The present system of worldwide drug control is based upon three international conventions:
- The 1961 Single Convention on Narcotic Drugs (as amended by the 1972 Protocol) unified and replaced all previous drug control legislation and forms the legal bedrock of the current system. It established a universal system for limiting the cultivation, production, distribution, trade, possession and use of narcotic substances to medical and scientific purposes, with a special focus on plant-derived substances: opium, heroin, coca, cocaine and cannabis.
- The 1971 Convention on Psychotropic Substances extended international control to cover more than 100 synthetic substances. The controls imposed on these substances are less strict than for the 1961 Convention.
- The 1988 Convention against Illicit Traffic in Narcotic Drugs and Psychotropic Substances was adopted to respond to massive increases in demand and supply of controlled drugs for non-medical use, and the rapid growth of a lucrative criminal black market. The convention provides special enforcement measures and reinforces the obligation of countries to impose criminal sanctions domestically to counter drug production and trafficking – but it also offers some flexibility for states parties to address drug use.
These three conventions enjoy widespread adherence, with 184 states being parties to the first convention, 183 to the second, and 189 to the third (as of July 2014).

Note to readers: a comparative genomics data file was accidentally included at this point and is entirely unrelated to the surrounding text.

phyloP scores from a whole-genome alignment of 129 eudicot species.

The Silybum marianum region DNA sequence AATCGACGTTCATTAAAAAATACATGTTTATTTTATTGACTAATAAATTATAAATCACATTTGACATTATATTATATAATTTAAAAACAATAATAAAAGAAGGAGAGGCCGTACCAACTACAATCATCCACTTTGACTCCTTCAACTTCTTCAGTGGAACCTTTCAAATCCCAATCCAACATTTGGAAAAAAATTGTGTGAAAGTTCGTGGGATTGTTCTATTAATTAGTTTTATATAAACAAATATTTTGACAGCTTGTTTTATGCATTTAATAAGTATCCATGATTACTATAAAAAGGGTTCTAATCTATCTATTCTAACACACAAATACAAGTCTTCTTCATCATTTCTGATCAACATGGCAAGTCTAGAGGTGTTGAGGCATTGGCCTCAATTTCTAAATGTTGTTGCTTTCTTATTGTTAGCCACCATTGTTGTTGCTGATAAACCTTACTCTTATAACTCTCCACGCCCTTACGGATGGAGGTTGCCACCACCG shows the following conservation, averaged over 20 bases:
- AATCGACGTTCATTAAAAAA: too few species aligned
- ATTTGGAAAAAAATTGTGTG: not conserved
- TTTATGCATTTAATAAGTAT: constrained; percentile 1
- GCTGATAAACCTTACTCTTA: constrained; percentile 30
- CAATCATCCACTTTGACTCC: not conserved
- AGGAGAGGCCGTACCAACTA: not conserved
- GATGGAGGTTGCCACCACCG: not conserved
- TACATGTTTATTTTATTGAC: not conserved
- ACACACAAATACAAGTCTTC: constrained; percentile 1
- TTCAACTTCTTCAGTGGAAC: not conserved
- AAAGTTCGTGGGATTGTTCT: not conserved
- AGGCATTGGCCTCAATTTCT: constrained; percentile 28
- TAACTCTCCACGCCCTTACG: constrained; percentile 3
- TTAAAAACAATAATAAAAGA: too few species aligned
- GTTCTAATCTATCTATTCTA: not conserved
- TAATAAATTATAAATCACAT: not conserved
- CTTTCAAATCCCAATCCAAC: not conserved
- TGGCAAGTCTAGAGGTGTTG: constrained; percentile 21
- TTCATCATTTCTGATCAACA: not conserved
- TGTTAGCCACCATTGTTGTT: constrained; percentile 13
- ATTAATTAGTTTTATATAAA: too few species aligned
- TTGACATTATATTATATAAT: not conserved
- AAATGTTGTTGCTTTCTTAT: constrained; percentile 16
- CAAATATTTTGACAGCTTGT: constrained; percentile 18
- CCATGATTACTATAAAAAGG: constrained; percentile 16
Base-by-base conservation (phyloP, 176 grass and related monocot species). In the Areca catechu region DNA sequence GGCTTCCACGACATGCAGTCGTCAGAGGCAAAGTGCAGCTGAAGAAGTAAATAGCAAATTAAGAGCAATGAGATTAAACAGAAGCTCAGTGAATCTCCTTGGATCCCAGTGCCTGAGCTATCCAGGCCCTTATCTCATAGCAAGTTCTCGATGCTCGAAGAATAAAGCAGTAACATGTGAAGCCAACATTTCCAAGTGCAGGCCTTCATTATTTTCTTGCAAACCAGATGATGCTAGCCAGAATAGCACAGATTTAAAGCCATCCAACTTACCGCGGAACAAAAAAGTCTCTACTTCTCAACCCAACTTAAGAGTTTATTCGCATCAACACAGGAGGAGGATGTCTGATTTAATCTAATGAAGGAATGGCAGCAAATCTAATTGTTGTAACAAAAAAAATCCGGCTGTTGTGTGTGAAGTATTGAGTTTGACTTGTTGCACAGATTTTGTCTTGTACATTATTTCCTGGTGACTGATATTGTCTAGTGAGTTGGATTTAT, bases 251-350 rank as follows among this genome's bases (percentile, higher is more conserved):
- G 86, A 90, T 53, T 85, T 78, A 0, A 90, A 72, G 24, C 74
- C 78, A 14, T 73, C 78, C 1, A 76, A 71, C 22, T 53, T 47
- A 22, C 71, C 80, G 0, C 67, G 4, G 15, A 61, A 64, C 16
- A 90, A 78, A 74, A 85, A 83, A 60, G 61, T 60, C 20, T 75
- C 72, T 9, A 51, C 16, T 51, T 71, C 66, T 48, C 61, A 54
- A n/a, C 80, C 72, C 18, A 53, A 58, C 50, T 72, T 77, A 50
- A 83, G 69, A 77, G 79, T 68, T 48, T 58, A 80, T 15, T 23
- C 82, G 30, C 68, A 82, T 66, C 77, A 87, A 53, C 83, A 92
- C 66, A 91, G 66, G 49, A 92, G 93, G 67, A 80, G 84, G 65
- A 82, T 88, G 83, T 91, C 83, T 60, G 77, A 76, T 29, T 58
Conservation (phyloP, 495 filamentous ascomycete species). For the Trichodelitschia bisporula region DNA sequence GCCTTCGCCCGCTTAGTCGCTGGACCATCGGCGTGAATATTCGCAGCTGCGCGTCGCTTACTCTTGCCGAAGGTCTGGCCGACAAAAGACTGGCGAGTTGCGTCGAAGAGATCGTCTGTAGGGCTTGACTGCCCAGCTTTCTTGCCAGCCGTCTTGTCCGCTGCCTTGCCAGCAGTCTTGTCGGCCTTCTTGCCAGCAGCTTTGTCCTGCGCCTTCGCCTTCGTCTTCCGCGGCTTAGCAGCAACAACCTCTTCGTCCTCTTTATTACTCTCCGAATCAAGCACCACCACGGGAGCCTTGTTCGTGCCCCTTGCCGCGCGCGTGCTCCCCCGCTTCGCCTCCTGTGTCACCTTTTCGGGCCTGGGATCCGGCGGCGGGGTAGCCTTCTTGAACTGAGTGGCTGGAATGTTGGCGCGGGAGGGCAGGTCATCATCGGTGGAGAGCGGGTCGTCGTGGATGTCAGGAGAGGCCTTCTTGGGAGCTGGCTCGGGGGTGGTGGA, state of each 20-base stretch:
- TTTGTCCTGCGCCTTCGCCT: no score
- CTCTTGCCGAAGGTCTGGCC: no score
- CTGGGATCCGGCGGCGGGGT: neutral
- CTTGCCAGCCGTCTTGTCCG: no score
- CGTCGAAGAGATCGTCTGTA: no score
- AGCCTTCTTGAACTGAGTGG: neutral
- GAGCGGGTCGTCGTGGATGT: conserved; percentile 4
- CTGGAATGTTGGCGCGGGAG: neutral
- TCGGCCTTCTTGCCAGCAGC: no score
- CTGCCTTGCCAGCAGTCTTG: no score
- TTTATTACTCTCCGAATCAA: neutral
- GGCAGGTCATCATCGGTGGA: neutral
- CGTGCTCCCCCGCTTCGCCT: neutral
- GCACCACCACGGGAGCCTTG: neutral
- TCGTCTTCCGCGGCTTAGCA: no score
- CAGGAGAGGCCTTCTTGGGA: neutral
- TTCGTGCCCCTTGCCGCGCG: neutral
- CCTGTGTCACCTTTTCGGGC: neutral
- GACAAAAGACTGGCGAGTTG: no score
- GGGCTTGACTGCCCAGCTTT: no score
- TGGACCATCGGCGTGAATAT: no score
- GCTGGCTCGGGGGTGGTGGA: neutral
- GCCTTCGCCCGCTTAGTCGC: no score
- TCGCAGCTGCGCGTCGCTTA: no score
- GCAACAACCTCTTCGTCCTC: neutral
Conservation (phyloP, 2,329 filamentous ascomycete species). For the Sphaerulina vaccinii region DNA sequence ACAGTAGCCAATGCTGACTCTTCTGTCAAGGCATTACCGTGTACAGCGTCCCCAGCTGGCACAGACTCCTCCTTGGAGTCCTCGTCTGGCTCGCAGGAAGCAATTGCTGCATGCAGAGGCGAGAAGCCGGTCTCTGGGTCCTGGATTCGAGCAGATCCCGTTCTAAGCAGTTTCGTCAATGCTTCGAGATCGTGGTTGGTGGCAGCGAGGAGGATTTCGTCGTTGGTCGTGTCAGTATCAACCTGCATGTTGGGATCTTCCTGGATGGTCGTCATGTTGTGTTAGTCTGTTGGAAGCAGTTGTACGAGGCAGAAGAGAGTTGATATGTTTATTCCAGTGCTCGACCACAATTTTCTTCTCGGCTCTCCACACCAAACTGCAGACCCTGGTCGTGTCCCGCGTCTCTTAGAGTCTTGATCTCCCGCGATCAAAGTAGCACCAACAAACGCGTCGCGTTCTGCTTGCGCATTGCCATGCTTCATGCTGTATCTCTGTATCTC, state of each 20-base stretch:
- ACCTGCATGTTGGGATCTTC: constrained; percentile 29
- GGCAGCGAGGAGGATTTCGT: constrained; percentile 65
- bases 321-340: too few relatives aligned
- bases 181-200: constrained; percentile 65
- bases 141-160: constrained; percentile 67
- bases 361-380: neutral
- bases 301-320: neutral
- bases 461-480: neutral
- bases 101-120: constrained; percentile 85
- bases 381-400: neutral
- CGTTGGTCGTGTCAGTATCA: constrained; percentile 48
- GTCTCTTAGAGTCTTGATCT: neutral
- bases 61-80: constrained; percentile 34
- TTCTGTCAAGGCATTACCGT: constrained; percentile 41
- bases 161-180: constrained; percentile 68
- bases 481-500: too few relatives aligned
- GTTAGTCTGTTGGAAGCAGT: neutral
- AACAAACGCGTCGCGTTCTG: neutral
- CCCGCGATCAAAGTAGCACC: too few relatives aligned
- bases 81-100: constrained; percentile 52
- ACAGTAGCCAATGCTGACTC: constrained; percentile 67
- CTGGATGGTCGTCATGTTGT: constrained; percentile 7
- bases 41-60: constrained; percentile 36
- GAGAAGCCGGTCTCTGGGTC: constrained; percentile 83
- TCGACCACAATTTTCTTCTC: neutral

There is growing momentum calling for reform or revision of these conventions, which were written many years ago and no longer reflect the realities of the world drug problem – for example, the conventions predate the spread of HIV among people who inject drugs, and recent emergence of new psychoactive substances, while some jurisdictions are even moving towards the legal regulation of cannabis. However, there is a clear reluctance amongst many member states to even consider reform of the documents, which they claim remain “fit for purpose” for the 21st century.
To some extent, this reluctance reflects how difficult it would be to achieve a meaningful global consensus on any new convention or treaty, as drug policy remains a politically sensitive issue. As with most international agreements, there is also a myriad of different interpretations of the conventions: while some countries apply the death penalty for the possession of drugs, other countries have removed criminal sanctions for the same offence – yet they all are parties to, and claim to adhere with, these three conventions. As a result, member states and UN leaders have a tendency to approach all drug policy debates from a starting point that the existing conventions are sacrosanct and unchangeable in every detail. Yet, just like any other international legal instrument, the drug conventions must be subject to review and modernisation in order to adapt to current situations and challenges.
Another serious concern is the failure of the conventions to ensure that internationally controlled substances are available for medical and scientific purposes – as experience has shown that restrictive interpretations of the treaties by UN drugs agencies and governments have resulted in poor access to essential medicines, especially in low and middle income countries. This has led the World Health Organisation to advise against the scheduling some substances (such as ketamine, a widely used anaesthetic in developing countries) due to concerns that this would restrict their availability for medical purposes.
The 2016 UNGASS on drugs can be an important opportunity to conduct an objective and technical review of the conventions, without political, ideological or diplomatic pressures. IDPC will offer technical and expert advice in this regard through a series of advocacy notes and briefing papers to recommend a constructive way forward.